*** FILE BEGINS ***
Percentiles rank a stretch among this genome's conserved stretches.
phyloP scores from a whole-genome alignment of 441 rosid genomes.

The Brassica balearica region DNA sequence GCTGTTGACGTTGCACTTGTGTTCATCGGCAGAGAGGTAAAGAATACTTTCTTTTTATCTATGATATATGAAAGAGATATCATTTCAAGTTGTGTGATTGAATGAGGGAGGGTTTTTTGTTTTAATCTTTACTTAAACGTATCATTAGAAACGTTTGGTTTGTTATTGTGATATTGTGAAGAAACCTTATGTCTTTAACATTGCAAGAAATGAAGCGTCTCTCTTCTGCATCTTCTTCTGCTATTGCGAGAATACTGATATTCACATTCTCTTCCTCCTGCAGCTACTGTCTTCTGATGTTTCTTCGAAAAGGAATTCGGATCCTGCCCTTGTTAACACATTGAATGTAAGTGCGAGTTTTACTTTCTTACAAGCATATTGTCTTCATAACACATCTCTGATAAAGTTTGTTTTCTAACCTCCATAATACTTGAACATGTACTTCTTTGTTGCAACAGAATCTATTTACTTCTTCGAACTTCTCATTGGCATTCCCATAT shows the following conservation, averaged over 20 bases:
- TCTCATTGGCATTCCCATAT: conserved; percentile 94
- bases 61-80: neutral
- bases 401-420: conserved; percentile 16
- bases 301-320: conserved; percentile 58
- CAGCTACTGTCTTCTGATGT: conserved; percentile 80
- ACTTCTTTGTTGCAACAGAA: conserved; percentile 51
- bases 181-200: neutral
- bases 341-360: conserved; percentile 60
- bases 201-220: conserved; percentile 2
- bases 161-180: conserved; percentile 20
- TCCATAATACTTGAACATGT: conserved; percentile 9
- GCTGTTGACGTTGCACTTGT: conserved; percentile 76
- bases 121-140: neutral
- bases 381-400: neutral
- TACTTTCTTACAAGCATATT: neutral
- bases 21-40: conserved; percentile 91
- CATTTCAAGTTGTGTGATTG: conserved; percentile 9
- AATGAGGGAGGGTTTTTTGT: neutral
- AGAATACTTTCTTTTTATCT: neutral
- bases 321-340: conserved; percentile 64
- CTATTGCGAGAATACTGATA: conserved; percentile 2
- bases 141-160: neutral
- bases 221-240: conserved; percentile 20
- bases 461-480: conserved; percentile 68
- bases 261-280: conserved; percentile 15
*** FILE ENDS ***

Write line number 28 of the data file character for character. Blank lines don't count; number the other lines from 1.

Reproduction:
- bases 261-280: conserved; percentile 15